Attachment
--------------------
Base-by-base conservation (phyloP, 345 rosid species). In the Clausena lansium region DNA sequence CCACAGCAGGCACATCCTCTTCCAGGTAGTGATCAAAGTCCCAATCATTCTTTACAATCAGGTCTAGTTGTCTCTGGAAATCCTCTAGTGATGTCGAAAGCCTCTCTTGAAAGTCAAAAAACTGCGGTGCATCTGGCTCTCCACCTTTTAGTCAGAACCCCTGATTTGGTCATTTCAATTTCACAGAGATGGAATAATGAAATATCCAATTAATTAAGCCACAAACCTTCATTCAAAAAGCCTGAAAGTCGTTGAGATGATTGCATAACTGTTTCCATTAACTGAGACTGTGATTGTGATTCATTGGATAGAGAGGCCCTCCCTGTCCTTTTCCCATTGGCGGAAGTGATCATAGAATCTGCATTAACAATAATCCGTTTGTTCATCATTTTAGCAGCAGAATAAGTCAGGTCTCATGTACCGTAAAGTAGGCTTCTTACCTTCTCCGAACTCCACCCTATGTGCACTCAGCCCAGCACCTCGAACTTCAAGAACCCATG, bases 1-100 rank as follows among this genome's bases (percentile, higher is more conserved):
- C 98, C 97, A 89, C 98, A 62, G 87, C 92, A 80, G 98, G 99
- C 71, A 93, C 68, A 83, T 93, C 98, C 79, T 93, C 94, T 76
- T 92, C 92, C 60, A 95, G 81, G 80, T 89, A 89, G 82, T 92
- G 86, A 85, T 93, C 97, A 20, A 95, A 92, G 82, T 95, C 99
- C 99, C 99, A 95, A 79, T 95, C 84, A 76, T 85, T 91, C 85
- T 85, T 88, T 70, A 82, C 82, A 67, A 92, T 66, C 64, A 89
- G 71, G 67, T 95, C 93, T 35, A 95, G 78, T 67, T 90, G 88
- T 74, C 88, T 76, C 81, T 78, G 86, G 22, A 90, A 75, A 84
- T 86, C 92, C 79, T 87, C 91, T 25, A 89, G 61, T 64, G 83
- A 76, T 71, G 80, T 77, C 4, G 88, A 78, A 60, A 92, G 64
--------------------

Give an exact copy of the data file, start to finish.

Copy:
Base-by-base conservation (phyloP, 345 rosid species). In the Clausena lansium region DNA sequence CCACAGCAGGCACATCCTCTTCCAGGTAGTGATCAAAGTCCCAATCATTCTTTACAATCAGGTCTAGTTGTCTCTGGAAATCCTCTAGTGATGTCGAAAGCCTCTCTTGAAAGTCAAAAAACTGCGGTGCATCTGGCTCTCCACCTTTTAGTCAGAACCCCTGATTTGGTCATTTCAATTTCACAGAGATGGAATAATGAAATATCCAATTAATTAAGCCACAAACCTTCATTCAAAAAGCCTGAAAGTCGTTGAGATGATTGCATAACTGTTTCCATTAACTGAGACTGTGATTGTGATTCATTGGATAGAGAGGCCCTCCCTGTCCTTTTCCCATTGGCGGAAGTGATCATAGAATCTGCATTAACAATAATCCGTTTGTTCATCATTTTAGCAGCAGAATAAGTCAGGTCTCATGTACCGTAAAGTAGGCTTCTTACCTTCTCCGAACTCCACCCTATGTGCACTCAGCCCAGCACCTCGAACTTCAAGAACCCATG, bases 1-100 rank as follows among this genome's bases (percentile, higher is more conserved):
- C 98, C 97, A 89, C 98, A 62, G 87, C 92, A 80, G 98, G 99
- C 71, A 93, C 68, A 83, T 93, C 98, C 79, T 93, C 94, T 76
- T 92, C 92, C 60, A 95, G 81, G 80, T 89, A 89, G 82, T 92
- G 86, A 85, T 93, C 97, A 20, A 95, A 92, G 82, T 95, C 99
- C 99, C 99, A 95, A 79, T 95, C 84, A 76, T 85, T 91, C 85
- T 85, T 88, T 70, A 82, C 82, A 67, A 92, T 66, C 64, A 89
- G 71, G 67, T 95, C 93, T 35, A 95, G 78, T 67, T 90, G 88
- T 74, C 88, T 76, C 81, T 78, G 86, G 22, A 90, A 75, A 84
- T 86, C 92, C 79, T 87, C 91, T 25, A 89, G 61, T 64, G 83
- A 76, T 71, G 80, T 77, C 4, G 88, A 78, A 60, A 92, G 64